New York, New York — was a box office flop. One is that its blend of 1940's musical melodrama with more modern language and acting styles was off-putting. Scorsese seems most accepting of this suspicion in his commentary on the film's just-released Blu-ray edition. Another is that New York, New York was doomed by such contemporary mega-hits as Star Wars, Close Encounters of the Third Kind, Saturday Night Fever and Annie Hall, all released in 1977 as well.
Upon watching the gorgeously-designed movie on Blu-ray, however, another reason quickly becomes clear: its screenplay is awful. At 163 minutes, the story about an egotistical saxophone player (Robert De Niro) and a rising jazz singer (Liza Minnelli) who share a tortured romance is too slim and derivative of other, better movies such as the 1954 version of A Star is Born (which even starred Liza's mother, Judy Garland).
Jimmy and Francine meet cute, even though De Niro comes across as only a slightly less psychotic version of Taxi Driver's Travis Bickle, in a nightclub the night of V-J Day. She is understandably wary at first, and Minnelli is great in these early scenes as well as in her later musical numbers. The Blu-ray includes the lengthy, lavish production number "Happy Endings," which was quickly cut from the film after its release in a desperate effort to make a shorter, more audience-friendly version.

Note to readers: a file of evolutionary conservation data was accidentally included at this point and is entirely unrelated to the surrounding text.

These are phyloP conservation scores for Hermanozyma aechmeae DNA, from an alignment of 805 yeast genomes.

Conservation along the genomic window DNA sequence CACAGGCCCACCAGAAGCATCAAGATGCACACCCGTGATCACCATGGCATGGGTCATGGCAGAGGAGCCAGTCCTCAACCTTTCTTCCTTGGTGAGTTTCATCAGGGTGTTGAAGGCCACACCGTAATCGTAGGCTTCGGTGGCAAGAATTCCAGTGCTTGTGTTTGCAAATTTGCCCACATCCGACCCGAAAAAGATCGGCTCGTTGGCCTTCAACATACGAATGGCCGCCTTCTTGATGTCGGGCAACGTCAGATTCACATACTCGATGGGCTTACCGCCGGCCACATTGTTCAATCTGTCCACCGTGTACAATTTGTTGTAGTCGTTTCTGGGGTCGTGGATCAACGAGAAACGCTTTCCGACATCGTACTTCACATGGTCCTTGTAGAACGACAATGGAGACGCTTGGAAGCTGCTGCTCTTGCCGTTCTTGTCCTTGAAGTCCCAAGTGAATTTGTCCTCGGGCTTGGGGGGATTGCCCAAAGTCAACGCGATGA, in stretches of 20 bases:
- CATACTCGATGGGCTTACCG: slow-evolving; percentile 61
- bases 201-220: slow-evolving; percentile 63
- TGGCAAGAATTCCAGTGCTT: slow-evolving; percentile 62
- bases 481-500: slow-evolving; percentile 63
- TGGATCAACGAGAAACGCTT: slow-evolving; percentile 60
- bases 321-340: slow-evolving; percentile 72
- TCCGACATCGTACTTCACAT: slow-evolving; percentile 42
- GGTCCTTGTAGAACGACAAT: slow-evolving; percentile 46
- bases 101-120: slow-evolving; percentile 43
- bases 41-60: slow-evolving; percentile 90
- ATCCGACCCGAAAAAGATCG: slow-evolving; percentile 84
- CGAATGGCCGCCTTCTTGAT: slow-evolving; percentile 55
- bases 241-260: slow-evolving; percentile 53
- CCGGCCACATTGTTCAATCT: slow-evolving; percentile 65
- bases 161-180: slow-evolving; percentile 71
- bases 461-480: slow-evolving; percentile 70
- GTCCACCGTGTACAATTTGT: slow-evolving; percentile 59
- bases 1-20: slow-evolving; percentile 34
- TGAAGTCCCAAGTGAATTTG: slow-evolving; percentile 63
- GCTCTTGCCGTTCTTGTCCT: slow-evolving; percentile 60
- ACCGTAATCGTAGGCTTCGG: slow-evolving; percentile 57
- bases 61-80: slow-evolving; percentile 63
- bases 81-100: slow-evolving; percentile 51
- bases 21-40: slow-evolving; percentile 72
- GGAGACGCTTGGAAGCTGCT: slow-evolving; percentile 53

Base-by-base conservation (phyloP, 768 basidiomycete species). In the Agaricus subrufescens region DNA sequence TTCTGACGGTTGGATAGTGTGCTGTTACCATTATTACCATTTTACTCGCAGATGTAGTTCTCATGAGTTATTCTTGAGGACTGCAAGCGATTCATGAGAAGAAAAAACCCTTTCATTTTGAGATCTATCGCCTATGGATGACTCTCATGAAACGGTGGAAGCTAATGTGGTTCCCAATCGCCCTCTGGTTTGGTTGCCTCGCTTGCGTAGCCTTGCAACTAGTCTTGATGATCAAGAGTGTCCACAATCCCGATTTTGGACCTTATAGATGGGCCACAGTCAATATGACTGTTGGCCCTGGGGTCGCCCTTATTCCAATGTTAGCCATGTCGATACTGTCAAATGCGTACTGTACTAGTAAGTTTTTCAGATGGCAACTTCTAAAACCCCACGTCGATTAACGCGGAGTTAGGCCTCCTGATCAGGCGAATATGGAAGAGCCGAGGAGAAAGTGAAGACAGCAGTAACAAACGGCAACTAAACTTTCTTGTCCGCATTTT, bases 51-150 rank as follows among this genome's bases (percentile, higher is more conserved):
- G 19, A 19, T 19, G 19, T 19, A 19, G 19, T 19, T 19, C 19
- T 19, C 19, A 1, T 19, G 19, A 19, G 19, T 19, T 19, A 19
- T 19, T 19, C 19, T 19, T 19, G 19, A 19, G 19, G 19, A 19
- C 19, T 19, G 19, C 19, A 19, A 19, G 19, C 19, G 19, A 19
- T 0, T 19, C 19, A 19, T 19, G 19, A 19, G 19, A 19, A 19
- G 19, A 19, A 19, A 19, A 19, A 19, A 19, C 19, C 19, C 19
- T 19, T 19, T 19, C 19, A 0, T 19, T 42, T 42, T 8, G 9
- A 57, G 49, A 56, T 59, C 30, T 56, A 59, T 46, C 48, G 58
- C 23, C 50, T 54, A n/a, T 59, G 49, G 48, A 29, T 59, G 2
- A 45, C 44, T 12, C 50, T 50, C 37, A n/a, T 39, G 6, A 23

There is much to admire in New York, New York, especially Boris Leven's production design, Theodora Van Runkle's costumes and Laszlo Kovacs' stunning cinematography. But the script by Earl MacRauch and Mardik Martin takes a full half-hour for anything substantial to happen, and even then nothing too substantial happens. It's best to skip chapters, stopping each time Liza sings.
Along with New York, New York, Twentieth Century Fox Home Entertainment and MGM have also released Milos Forman's energetic adaptation of the rock musical Hair (1979), choreographed by Twyla Tharp, and the more recent gay classic The Adventures of Priscilla, Queen of the Desert on Blu-ray for the first time. Both look great in the high-def format, and boast memorable performances and musical numbers. They serve as great inspiration to anyone who hasn't yet invested in Blu-ray player to do so.
Review by Rev. Chris Carpenter, resident film critic of Movie Dearest and the Blade California.